Matron

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MATRON. A married woman, generally an elderly married woman.
     2. By the laws of England, when a widow feigns herself with child, in order to exclude the next heir, and a suppositious birth is expected, then, upon the writ de ventre inspiciendo, a jury of women is to be, impanelled to try the question, whether with child or not. Cro, Eliz. 566. So when a woman was sentenced to death, and she declared herself to be quick with child, a jury of matrons is impanelled to try whether she be or be not with child. 4 Bl. Com. 395. See Pregnancy; Quick with child.

A Law Dictionary, Adapted to the Constitution and Laws of the United States. By John Bouvier. Published 1856.
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With these words, the matron dropped into her chair, and, once more resting her elbow on the table, thought of her solitary fate.
'Dear me!' exclaimed the matron, in a much sweeter tone, 'is that Mr.
The matron expressed her entire concurrence in this intelligible simile; and the beadle went on.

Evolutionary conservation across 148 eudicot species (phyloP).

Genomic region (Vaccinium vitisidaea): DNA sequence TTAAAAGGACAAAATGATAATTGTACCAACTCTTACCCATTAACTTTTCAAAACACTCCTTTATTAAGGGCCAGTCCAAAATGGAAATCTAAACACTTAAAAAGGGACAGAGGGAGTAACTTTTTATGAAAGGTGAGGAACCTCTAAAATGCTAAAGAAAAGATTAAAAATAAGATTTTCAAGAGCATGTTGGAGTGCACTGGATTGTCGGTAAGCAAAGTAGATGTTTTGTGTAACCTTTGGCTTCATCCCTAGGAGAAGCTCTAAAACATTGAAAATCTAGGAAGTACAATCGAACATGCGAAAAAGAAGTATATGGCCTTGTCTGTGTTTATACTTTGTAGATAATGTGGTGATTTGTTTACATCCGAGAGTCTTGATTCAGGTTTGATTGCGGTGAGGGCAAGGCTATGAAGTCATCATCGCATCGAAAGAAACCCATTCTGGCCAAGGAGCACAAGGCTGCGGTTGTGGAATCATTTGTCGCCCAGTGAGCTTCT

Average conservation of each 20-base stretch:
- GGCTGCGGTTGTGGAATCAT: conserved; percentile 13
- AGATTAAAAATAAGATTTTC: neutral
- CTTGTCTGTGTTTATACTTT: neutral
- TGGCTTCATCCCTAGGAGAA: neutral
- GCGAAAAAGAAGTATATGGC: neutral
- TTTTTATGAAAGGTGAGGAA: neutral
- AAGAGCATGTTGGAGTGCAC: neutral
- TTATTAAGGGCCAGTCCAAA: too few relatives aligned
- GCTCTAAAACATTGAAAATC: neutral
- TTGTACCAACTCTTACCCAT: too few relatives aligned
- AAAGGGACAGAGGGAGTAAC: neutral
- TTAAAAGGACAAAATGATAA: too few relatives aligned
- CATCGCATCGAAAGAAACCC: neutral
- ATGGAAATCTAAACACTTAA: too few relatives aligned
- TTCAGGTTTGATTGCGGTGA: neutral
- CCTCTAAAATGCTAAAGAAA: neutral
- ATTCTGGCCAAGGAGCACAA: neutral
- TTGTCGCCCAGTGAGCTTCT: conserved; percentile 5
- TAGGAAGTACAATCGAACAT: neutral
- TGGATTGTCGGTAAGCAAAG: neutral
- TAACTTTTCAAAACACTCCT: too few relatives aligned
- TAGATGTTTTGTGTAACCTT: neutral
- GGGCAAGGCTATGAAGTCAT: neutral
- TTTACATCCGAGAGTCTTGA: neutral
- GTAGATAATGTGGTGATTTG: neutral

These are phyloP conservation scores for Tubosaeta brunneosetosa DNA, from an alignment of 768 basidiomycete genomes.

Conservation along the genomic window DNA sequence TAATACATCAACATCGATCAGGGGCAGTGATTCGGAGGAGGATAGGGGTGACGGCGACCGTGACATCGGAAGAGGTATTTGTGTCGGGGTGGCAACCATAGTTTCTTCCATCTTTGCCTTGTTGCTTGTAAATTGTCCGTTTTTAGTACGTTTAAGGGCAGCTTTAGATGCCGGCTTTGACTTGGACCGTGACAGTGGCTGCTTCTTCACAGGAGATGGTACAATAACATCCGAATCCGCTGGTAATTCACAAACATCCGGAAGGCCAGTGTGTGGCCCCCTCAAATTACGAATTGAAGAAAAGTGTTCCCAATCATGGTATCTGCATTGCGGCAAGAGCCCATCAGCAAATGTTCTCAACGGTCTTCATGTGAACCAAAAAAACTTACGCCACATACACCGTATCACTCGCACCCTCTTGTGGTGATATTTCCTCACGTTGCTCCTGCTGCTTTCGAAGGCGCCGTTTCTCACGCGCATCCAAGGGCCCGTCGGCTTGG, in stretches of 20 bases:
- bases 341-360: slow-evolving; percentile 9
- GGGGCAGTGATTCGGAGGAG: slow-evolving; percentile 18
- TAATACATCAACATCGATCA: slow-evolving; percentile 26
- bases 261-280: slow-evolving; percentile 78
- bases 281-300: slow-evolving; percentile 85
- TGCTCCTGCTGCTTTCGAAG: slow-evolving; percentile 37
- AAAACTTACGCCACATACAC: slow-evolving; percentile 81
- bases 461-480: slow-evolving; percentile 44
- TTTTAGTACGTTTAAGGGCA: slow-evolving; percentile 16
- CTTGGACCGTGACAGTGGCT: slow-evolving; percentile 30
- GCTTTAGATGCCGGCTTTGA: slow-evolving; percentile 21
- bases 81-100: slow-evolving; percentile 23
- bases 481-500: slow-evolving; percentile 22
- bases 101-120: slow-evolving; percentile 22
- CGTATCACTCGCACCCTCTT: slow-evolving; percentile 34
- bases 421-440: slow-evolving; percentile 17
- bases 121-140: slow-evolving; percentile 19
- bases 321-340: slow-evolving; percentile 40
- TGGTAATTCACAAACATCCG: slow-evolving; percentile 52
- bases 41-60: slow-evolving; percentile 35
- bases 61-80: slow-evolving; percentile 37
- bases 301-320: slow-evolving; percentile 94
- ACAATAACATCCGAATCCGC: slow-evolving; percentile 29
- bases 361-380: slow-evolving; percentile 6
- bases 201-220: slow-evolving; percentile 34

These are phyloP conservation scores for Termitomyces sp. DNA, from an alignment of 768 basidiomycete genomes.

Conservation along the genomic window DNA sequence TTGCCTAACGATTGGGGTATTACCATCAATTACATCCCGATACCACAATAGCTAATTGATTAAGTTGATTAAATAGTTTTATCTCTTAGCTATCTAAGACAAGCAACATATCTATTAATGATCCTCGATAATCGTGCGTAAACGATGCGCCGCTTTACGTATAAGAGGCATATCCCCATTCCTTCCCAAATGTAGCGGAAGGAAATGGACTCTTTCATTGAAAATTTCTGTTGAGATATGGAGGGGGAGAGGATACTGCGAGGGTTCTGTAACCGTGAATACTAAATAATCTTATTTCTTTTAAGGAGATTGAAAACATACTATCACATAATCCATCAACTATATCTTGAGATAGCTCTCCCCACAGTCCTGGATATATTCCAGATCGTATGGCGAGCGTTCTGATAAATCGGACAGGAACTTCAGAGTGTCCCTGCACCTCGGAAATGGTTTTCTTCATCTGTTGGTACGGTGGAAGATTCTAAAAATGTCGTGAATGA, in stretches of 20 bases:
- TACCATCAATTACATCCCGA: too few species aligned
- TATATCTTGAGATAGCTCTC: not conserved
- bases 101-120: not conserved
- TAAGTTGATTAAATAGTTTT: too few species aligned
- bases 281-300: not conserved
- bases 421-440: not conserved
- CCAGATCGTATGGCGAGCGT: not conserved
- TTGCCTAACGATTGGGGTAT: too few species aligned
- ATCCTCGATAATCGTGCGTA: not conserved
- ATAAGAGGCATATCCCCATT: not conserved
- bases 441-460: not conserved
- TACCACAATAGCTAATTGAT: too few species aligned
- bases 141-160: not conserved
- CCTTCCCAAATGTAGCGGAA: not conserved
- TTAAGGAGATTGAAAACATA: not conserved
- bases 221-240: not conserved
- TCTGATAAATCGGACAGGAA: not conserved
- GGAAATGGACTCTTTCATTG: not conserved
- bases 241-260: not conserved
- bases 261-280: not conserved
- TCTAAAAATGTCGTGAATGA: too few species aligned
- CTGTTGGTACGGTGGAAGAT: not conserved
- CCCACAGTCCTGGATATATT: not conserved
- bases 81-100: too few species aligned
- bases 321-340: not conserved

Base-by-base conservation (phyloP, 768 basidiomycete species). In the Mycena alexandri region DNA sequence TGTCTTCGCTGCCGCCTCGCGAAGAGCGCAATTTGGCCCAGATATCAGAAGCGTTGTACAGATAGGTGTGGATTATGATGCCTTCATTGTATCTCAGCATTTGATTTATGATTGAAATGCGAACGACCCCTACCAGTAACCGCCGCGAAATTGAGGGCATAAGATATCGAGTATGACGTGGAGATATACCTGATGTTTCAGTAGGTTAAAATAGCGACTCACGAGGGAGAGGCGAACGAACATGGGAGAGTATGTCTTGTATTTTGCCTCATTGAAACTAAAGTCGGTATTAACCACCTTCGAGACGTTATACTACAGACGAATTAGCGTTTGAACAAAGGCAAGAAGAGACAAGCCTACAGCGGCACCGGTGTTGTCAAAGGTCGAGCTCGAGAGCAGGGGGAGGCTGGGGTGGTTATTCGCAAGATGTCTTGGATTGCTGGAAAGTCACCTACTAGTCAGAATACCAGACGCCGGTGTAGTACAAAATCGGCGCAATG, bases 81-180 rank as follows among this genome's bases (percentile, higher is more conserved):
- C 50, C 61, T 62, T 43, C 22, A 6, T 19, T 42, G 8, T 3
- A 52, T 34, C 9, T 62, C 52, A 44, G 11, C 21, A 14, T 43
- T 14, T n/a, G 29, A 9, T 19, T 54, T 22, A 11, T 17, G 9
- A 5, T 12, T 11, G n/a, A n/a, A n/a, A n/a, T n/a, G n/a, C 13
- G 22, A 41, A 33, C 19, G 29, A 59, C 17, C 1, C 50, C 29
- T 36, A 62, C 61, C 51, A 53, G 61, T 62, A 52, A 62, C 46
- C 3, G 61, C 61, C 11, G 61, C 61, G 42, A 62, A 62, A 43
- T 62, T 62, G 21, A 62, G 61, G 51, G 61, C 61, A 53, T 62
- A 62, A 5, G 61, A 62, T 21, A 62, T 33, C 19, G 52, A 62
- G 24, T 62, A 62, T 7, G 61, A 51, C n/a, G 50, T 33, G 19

Then, the matrons again expatiated on the expediency of taking the good gentleman to bed; observing that he would be better tomorrow, and that they knew what was the wear and tear of some men's minds when their wives were taken as Mrs Kenwigs had been that day, and that it did him great credit, and there was nothing to be ashamed of in it; far from it; they liked to see it, they did, for it showed a good heart.
The matrons dropped off one by one, with the exception of six or eight particular friends, who had determined to stop all night; the lights in the houses gradually disappeared; the last bulletin was issued that Mrs Kenwigs was as well as could be expected; and the whole family were left to their repose.
I am not ignorant that this sort of thing is called the inevitable course of civilization, division of labour, and so forth, and that the maids and matrons may be said to have had their hands set free from cookery to add to the wealth of society in some other way.
Even a matron is not insusceptible to flattery, and the prospect of a visitor whose great object would be to listen to her conversation, was not without its charms to Mrs.
The matron told us the stranger's name was Julian Gray.
"The matron has friends in France," she answered, "who are connected with the military hospitals.
My lady doesn't know, the matron at the reformatory doesn't know, what a dreadful reproach honest people are in themselves to a woman like me.
The first was a covering note from the matron. Mrs.
That note, scribbled in pencil, sent through the matron, was unbusinesslike as well as cruel, and decreased at once the value of the woman who had written it.